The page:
Genes coding small heat-shock proteins (sHSPs) show distinct behaviours with respect to environmental and developmental signals. Their transcriptional regulation depends on particular combinations of heat stress cis-elements (heat-shock elements; HSEs) but many aspects regarding their regulation remain unclear. Cyst and root-knot nematodes induce, in the roots of infected plants, the differentiation of special feeding cells with high metabolic activity (syncytia and giant cells, respectively), a process accompanied by extensive gene expression changes. The Hahsp17.7G4 (G4) promoter was active in giant cells and its HSE arrangements were crucial for this activation. In the present work, we provide further basis to associate giant cell expression with the heat-shock response of this gene class, by analysing additional promoters. The Hahsp17.6G1 (G1) promoter, not induced by heat shock, was silent in giant cells, while Hahsp18.6G2 (G2), which responds to heat shock, was specifically induced in giant cells. In addition, a mutated Hahsp17.7G4 promoter version (G4MutP) with a strong heat-shock induction was also induced in giant cells. The responses of the different promoters correlated with distinct HSE configurations, which might have implications on differential trans-activation. Furthermore, the shortest giant cell and heat-shock-inducible sHSP promoter version analysed in tobacco (−83pb Hahsp17.7G4) fully maintained its expression profile in Arabidopsis. Cyst nematodes did not induce the Hahsp17.7G4 promoter, revealing additional specificity in the nematode response. These findings, together with the fact that the class I sHSP products of endogenous genes accumulated specifically in tobacco giant cells, support the idea that these nematode-induced giant cells represent a transcriptional state very similar to that produced by heat shock regarding this class of genes. The high metabolic rate of giant cells may result in unfolded proteins requiring class I sHSPs as chaperones, which might, somehow, mimic heat-shock and/or other stress responses.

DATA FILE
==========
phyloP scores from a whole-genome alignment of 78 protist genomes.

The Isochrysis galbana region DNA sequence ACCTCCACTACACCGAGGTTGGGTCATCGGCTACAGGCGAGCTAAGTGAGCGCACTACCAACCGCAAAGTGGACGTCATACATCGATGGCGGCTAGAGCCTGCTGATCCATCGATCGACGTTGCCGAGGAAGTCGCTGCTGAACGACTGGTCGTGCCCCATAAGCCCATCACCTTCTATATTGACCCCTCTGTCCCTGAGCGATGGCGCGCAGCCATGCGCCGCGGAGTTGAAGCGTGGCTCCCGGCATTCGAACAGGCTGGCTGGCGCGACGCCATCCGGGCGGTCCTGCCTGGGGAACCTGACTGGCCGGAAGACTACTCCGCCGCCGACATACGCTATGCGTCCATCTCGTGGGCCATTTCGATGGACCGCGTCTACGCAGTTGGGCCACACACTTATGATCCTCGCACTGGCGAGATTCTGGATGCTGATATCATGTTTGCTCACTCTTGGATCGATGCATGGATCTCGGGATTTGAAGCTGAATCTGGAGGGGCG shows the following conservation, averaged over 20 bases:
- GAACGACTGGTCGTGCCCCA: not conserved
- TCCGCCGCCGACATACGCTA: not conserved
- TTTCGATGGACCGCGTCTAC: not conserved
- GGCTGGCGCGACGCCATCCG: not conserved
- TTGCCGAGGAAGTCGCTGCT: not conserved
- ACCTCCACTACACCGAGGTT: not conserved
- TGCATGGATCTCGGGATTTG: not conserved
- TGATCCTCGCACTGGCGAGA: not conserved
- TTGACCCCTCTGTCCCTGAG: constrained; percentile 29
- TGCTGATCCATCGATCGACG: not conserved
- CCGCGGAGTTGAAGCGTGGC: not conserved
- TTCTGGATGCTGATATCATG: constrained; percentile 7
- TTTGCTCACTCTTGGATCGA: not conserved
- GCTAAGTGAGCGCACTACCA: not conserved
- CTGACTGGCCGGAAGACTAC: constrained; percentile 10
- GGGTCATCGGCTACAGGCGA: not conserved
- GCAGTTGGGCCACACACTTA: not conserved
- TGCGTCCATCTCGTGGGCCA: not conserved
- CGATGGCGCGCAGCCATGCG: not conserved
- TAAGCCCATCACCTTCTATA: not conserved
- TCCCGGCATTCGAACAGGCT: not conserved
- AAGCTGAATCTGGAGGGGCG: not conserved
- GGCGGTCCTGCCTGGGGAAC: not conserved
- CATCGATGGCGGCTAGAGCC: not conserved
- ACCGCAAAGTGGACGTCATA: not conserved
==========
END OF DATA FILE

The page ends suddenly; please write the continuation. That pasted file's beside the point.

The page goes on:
Plant Molecular Biology – Springer Journals
Published: Nov 28, 2007
It’s your single place to instantly
discover and read the research
that matters to you.
Enjoy affordable access to
over 18 million articles from more than
15,000 peer-reviewed journals.
All for just $49/month
Query the DeepDyve database, plus search all of PubMed and Google Scholar seamlessly
Save any article or search result from DeepDyve, PubMed, and Google Scholar... all in one place.
Get unlimited, online access to over 18 million full-text articles from more than 15,000 scientific journals.
Read from thousands of the leading scholarly journals from SpringerNature, Elsevier, Wiley-Blackwell, Oxford University Press and more.
All the latest content is available, no embargo periods.
“Hi guys, I cannot tell you how much I love this resource. Incredible. I really believe you've hit the nail on the head with this site in regards to solving the research-purchase issue.”Daniel C.
“Whoa! It’s like Spotify but for academic articles.”@Phil_Robichaud
“I must say, @deepdyve is a fabulous solution to the independent researcher's problem of #access to #information.”@deepthiw
“My last article couldn't be possible without the platform @deepdyve that makes journal papers cheaper.”@JoseServera